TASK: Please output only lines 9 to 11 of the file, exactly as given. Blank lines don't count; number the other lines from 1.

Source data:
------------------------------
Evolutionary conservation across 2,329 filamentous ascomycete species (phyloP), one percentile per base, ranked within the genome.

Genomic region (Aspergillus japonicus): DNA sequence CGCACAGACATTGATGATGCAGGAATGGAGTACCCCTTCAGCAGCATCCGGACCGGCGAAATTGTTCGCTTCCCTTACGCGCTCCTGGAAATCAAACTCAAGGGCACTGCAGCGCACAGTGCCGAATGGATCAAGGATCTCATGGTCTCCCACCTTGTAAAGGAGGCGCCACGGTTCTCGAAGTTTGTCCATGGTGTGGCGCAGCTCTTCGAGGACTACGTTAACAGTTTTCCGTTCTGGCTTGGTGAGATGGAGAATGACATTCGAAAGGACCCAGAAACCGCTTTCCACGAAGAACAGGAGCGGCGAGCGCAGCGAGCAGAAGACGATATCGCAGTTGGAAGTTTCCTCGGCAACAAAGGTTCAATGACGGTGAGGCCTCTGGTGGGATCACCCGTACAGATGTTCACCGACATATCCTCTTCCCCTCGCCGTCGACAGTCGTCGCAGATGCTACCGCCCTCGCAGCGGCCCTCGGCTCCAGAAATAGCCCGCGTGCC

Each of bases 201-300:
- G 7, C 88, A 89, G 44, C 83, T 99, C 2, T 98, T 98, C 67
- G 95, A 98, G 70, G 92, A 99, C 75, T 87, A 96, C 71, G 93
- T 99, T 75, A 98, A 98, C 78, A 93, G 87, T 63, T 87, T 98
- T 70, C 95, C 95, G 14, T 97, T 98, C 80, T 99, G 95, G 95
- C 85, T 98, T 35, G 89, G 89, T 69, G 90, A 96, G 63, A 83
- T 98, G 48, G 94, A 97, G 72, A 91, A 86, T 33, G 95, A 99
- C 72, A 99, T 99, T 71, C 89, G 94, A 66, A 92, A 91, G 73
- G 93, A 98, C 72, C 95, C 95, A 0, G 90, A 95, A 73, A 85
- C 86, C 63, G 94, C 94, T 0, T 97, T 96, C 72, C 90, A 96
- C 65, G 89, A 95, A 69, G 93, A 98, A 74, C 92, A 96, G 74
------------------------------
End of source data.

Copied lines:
- T 98, G 48, G 94, A 97, G 72, A 91, A 86, T 33, G 95, A 99
- C 72, A 99, T 99, T 71, C 89, G 94, A 66, A 92, A 91, G 73
- G 93, A 98, C 72, C 95, C 95, A 0, G 90, A 95, A 73, A 85